David Bowie’s 1997 album Earthling was the first new Bowie record I was aware of as a teenager. I already knew songs like Space Oddity & Ashes To Ashes, & even liked what I knew, but Earthling was essentially my generation’s Bowie album.
Bowie, finger ever on the pulse of the zeitgeist, was inspired by emergent genres like Drum & Bass, IDM & Breakbeat. Earthling was written & produced with these influences at the fore. Everything could have gone so horribly wrong. Many other classic artists who embrace genres of younger generations fail miserably (in my opinion), take Neil Youngs synthetic experiments in the ’80’s for example.
Luckily, Bowie was able to understand & appreciate what it was about these genres that made them special & unique. Instead of bending the technology & techniques used to create Drum & Bass to match his songwriting, he bent his songwriting to match the technology.
Album opener & lead single, Little Wonder, is a great example of this. A thumping, Junglist, Drum & Bass beat underpins trademark. His incredible vocal melodies floating above the hard, Junglist beats. In line with a key influence at for Bowie at the time, The Prodigy, Little Wonder’s skittering breakbeat manglement gives way to headbanging, anthemic hard rock sections.
Elsewhere, other influences come to the fore. Looking For Satellites is heavy downtempo breakbeats, somewhere between Hip Hop & Trip Hop (Meat Beat Manifesto?), but with rhythmic vocal melodies that wouldn’t be out of place on a Talking Heads record.
Prodigy vibes abound on Battle For Britain (The Letter). Crunchy, digitally harsh guitar chords juxtaposed against similar Junglist rhythms to Little Wonder. Bowies trademark melodic melancholia & a space rock glueing the whole thing together. Free jazz piano segments notwithstanding.
Seven Years In Tibet brings us more downtempo drum machine shenanigans, with heavy, metallic guitar riffing. This is more in Nine Inch Nails’ sonic territory than Prodigy though.
Dead Man Walking sees modem noise distorted guitars over thumping four-to-the-floor beats. Techno synth arpeggios & harmonic vocal loops give this a distinctly ’90’s vibe to it. Perhaps reminds me a little of Björk’s Hyper-Ballad. I could easily imagine a successful mix of the two songs in the hands of a competent DJ.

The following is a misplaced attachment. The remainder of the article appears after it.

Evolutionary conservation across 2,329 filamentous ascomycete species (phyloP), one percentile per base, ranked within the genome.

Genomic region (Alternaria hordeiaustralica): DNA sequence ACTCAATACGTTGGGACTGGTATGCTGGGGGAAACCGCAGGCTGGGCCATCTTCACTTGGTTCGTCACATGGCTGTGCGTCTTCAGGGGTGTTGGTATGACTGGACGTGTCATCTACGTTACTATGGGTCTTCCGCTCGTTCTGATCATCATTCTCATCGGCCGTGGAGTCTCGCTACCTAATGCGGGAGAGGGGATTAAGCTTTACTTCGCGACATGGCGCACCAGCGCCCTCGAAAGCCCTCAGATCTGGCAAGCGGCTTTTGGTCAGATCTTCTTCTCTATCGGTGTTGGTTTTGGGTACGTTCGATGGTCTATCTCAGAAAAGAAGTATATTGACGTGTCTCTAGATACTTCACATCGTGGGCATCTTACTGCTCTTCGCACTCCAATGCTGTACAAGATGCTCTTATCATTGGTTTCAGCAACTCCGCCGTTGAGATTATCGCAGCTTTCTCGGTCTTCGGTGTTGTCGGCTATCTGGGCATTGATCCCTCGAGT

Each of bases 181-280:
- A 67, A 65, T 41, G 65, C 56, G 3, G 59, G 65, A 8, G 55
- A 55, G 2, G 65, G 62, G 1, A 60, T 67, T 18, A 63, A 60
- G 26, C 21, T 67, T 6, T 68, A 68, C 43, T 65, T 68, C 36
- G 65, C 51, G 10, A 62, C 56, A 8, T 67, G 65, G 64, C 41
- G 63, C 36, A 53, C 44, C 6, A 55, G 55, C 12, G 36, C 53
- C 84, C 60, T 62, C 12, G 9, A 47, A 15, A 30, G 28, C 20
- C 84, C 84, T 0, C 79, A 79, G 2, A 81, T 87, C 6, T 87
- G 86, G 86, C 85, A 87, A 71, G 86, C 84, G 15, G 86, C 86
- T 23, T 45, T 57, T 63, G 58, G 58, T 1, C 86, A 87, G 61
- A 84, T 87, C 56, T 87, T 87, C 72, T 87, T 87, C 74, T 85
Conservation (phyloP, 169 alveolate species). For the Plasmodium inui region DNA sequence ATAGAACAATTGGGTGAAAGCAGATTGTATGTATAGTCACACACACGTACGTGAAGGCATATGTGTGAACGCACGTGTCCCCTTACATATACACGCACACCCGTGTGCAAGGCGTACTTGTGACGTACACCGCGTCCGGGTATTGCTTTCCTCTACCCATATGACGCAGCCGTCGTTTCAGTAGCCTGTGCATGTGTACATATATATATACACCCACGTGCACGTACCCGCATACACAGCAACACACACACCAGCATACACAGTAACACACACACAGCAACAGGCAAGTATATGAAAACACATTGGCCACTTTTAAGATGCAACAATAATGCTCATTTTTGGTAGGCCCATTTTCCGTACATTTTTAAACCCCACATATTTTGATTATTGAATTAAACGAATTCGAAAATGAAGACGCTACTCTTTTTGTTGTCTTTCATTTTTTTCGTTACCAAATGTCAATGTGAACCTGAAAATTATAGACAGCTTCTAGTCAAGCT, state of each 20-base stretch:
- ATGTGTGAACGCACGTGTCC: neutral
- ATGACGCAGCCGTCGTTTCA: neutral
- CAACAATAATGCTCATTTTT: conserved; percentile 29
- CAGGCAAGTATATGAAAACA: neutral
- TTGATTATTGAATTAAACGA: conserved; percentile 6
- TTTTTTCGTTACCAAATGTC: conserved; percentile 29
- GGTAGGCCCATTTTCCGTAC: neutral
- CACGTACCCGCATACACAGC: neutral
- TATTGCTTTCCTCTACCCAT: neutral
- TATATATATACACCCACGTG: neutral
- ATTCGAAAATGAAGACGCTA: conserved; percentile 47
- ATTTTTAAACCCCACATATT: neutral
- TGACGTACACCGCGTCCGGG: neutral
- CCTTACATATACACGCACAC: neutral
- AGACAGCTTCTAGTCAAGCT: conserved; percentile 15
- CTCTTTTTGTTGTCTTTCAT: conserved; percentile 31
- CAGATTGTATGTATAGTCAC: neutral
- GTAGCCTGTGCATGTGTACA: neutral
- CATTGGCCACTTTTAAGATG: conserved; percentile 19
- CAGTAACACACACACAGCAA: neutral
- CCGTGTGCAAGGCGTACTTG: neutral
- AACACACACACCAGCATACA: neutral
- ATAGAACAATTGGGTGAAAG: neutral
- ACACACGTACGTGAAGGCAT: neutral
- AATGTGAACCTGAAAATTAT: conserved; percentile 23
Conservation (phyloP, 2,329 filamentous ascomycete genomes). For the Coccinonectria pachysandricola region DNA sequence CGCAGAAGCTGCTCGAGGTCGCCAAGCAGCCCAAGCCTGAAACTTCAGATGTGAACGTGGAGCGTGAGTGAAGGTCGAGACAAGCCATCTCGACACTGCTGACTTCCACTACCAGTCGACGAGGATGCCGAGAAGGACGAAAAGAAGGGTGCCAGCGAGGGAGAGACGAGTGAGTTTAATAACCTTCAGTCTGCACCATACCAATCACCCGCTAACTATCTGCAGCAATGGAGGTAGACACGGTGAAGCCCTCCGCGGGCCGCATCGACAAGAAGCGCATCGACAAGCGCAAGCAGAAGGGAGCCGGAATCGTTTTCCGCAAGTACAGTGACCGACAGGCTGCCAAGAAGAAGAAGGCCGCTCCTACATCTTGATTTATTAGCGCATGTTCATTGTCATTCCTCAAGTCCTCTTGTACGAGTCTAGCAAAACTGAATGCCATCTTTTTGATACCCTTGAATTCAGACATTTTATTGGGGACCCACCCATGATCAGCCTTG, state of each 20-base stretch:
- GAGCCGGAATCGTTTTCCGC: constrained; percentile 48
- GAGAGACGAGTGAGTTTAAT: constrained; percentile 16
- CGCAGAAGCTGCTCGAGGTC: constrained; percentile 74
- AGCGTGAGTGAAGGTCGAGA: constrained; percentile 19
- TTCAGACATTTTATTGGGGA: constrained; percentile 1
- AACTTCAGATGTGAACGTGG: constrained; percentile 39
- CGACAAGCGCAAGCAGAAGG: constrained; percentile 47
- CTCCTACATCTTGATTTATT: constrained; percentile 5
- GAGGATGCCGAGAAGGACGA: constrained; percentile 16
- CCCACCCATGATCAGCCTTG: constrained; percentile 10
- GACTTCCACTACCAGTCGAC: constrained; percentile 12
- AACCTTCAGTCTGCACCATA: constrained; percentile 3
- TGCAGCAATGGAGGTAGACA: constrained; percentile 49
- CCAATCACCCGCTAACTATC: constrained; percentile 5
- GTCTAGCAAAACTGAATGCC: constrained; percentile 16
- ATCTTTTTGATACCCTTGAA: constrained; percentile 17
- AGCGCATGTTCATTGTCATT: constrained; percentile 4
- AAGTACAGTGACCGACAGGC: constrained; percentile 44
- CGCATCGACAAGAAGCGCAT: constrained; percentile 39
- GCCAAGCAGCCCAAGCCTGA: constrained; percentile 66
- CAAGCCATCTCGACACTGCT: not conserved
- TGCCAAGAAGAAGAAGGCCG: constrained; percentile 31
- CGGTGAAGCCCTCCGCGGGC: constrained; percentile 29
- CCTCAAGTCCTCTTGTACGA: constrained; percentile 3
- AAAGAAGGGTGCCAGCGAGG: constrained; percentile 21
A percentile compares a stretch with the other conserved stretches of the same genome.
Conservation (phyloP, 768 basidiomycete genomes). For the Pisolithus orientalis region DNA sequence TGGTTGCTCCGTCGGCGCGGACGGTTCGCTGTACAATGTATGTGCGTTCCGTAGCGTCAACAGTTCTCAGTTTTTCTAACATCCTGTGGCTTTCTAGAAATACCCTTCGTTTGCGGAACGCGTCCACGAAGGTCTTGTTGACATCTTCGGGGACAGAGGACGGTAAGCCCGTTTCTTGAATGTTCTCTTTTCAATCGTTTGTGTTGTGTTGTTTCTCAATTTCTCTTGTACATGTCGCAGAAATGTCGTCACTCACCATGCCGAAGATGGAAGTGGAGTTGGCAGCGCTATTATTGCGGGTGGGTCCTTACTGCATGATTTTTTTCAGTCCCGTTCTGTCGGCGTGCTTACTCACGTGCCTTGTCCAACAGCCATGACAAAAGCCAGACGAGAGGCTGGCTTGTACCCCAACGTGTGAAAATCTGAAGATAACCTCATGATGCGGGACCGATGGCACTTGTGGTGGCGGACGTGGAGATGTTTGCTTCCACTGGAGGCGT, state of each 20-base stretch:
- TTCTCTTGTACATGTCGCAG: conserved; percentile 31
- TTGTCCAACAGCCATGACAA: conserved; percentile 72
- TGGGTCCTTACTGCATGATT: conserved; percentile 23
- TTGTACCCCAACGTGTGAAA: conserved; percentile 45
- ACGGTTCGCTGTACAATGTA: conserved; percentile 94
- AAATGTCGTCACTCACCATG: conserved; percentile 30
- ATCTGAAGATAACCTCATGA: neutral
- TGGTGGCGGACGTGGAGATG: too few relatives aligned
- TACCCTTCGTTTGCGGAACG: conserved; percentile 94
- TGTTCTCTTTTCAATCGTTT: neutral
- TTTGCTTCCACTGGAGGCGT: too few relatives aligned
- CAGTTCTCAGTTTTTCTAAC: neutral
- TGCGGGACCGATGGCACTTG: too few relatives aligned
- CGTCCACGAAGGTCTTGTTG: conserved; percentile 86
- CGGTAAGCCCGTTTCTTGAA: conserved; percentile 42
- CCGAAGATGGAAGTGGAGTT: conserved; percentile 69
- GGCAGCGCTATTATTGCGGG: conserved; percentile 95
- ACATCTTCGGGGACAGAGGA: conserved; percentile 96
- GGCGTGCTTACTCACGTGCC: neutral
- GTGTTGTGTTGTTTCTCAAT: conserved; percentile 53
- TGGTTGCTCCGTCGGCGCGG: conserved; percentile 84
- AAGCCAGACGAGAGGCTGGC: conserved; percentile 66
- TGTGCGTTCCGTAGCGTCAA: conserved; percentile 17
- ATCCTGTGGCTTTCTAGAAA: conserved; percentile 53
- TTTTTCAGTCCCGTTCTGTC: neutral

Telling Lies sees the return of the Drum & Bass rhythms. Lowkey baritone Bowie vocals & incoherent moaning help to build an oppressive sonic atmosphere.
The Last Thing You Should Do is upbeat, cut-&-Paste breakbeat with melancholic, subdued verses & explosive, distorted choruses. Like The Chemical Brothers with a more experimental sensibility. Grunge dynamics feel strangely at home here.
I’m Afraid Of Americans is more downtempo, industrial influenced darkness. Wears it’s Nine Inch Nails influence proudly on its sleeve. Doubly so on the various Nine Inch Nails Remixes which were also made, Trent Reznor’s unique production style bringing out Bowie’s darkest artistic impulses. You’ve got to hand it to Reznor. Not only did he do a great job of this, but he did it from the position of being completely starstruck & in awe of Bowie.
Finale, Law (Earthlings On Fire) is another dive into the sonic textures of Techno. Four-to-the-floor drums, bubbling, sidechained bass lines & stabs of distorted noise. Vocals mimic the rhythms brilliantly, acting as just another instrument in the soundscape.
I forgot how much I loved this album & I’m glad I was reminded of it by a post on Facebook earlier this week. One of Bowies darkest, & most sonically adventurous, albums, Earthling still sounds incredibly contemporary today, 23 years after its release.
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